St. Catherine’s College, Manor Road, Oxford, UK, 4-7th April 2016
Attended by M Djuric, CAB International, Wallingford, UK, on 5th April 2016 (Day 2)
This workshop meeting was jointly organised by the Pirbright Institute, Woking, UK and Cairo University, Egypt and was sponsored by the British Council Research Links Programme.
The aims of the workshop were to build long-term and sustainable links between scientists in the UK and Egypt working in the field of infectious diseases of poultry and livestock.
The second day of the workshop consisted of two sessions and included four invited expert and engaging presentations by Professor Mohamed Shakal, Professor Fiona Tomly, Professor Javier Guitian and Dr Roberto La Regione.
Venue: St. Catherine's College, Manor Road, Oxford
M Djuric, DVM
The proposal to construct a new Veterinary School of Medicine at the Manor Park campus of the University of Surrey in Guildford, England, UK has been given planning permission by the Guildford Borough Council. This will be one of eight of veterinary schools in the UK.
The new Veterinary school will consist of three buildings. The main academic building will include offices, teaching spaces, lecture theatres, research laboratories, a cafe and an animal clinical skills centre – the new school’s flagship centre.
The animal clinical skills centre will include a haptics laboratory, which will feature simulators that will help students to develop their clinical diagnostic skills and mock veterinary surgery practise.
The University of Surrey will receive a grant from the Higher Funding Council for England for the clinical skills centre, which will include an animal examination area, as well as livestock and handling areas.
The new school of Veterinary Medicine will invest in 65 new posts within the university and joint academic posts with partner institutions, as well as numerous support staff roles.
The world's first veterinary school was officially established 249 years ago in Lyon, France in 1761.
The slogan for World veterinary anniversary is "Vet for health, Vet for food, Vet for the Planet!" suggested by Dr Jacques Bruhlet of the French Ministry of Agriculture and Fishing. Even without mentioning animals, this particular slogan reveals so much to professional veterinarians about their role in human health (who invented slogans, anyway?).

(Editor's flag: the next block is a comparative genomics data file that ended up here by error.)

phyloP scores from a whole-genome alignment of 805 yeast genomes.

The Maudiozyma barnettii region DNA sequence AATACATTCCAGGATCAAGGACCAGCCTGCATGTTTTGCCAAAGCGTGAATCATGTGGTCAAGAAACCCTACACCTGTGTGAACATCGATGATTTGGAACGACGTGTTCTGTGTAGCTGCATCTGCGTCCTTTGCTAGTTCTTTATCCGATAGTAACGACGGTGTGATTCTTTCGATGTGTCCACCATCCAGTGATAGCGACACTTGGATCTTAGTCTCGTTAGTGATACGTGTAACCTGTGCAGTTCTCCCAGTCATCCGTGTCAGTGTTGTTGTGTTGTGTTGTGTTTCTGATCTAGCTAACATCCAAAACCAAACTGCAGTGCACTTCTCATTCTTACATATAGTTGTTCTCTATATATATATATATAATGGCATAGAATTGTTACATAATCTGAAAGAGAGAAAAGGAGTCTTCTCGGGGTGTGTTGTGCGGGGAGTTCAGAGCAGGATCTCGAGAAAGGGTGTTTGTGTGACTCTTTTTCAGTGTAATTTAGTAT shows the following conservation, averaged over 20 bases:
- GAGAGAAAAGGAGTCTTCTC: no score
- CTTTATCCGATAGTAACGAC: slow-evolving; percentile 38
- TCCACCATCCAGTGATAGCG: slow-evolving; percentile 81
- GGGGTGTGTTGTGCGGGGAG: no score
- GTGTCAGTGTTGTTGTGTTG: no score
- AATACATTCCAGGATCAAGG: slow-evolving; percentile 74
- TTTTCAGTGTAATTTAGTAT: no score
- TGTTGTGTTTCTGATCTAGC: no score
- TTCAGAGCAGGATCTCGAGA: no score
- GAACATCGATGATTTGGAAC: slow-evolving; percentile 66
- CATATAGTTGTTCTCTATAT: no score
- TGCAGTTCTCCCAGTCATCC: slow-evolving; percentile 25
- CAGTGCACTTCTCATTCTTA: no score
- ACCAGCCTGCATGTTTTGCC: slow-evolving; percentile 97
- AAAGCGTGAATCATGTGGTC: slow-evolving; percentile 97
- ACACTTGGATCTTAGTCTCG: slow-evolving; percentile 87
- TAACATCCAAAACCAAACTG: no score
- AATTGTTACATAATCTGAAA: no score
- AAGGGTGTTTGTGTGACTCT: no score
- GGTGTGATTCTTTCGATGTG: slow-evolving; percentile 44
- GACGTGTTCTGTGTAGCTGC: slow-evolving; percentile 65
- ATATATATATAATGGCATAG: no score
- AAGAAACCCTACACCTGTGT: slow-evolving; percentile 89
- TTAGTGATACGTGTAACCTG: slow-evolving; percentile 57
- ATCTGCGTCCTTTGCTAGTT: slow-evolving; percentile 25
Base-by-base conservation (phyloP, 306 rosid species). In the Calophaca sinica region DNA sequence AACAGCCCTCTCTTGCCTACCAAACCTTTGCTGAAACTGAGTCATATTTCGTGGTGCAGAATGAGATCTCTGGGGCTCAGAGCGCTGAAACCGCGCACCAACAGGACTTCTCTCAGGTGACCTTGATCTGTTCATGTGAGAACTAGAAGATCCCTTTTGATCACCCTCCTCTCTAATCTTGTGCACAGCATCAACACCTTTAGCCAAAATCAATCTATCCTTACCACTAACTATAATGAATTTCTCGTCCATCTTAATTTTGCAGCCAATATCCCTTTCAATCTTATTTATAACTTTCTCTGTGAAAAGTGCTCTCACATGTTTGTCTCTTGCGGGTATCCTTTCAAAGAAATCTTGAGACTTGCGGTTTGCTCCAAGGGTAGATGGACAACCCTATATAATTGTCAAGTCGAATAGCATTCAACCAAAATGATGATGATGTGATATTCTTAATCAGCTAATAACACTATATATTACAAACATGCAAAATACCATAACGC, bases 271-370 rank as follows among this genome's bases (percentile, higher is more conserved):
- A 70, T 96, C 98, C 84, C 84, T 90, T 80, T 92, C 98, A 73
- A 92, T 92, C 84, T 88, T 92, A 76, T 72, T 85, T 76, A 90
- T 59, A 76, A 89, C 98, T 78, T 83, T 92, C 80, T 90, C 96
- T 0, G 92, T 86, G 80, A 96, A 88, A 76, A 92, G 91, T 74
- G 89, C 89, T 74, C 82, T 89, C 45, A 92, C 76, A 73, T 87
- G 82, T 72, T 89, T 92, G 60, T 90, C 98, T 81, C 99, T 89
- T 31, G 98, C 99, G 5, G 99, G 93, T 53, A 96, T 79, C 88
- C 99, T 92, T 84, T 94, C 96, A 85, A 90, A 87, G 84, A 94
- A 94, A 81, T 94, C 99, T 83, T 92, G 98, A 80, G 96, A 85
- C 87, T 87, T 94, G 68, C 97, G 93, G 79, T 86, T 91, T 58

Event highlights include an opening ceremony in Versailles, France, organized by the French Veterinary Academy and the National Veterinary School of Alfort on 24 January 2011. The second World Conference on Veterinary Education is scheduled for 12 to 16 May in Lyon. Another ceremony will be held in conjunction with the 30th World Veterinary Congress in Cape Town, South Africa from 10 to 14 October 2011.
Veterinary organizations from 78 countries have already confirmed to observe the 2011 milestone with special events throughout the year. Te European Commission, the Food and Agriculture Organization of the United Nations, and the World Organisation for Animal Health (OIE) have also signed on to highlight the many achievements of veterinarians in protecting human health and advancing veterinary medicine over the past 250 years.
CAB International will undoubtedly continue to support the international veterinary community, as it has been doing for the past 100 years (yes, it is CABI's 100th anniversary this year), through providing scientific information to both veterinary academics and practitioners.
To learn more about Vet 2011, visit www.vet2011.org/index.php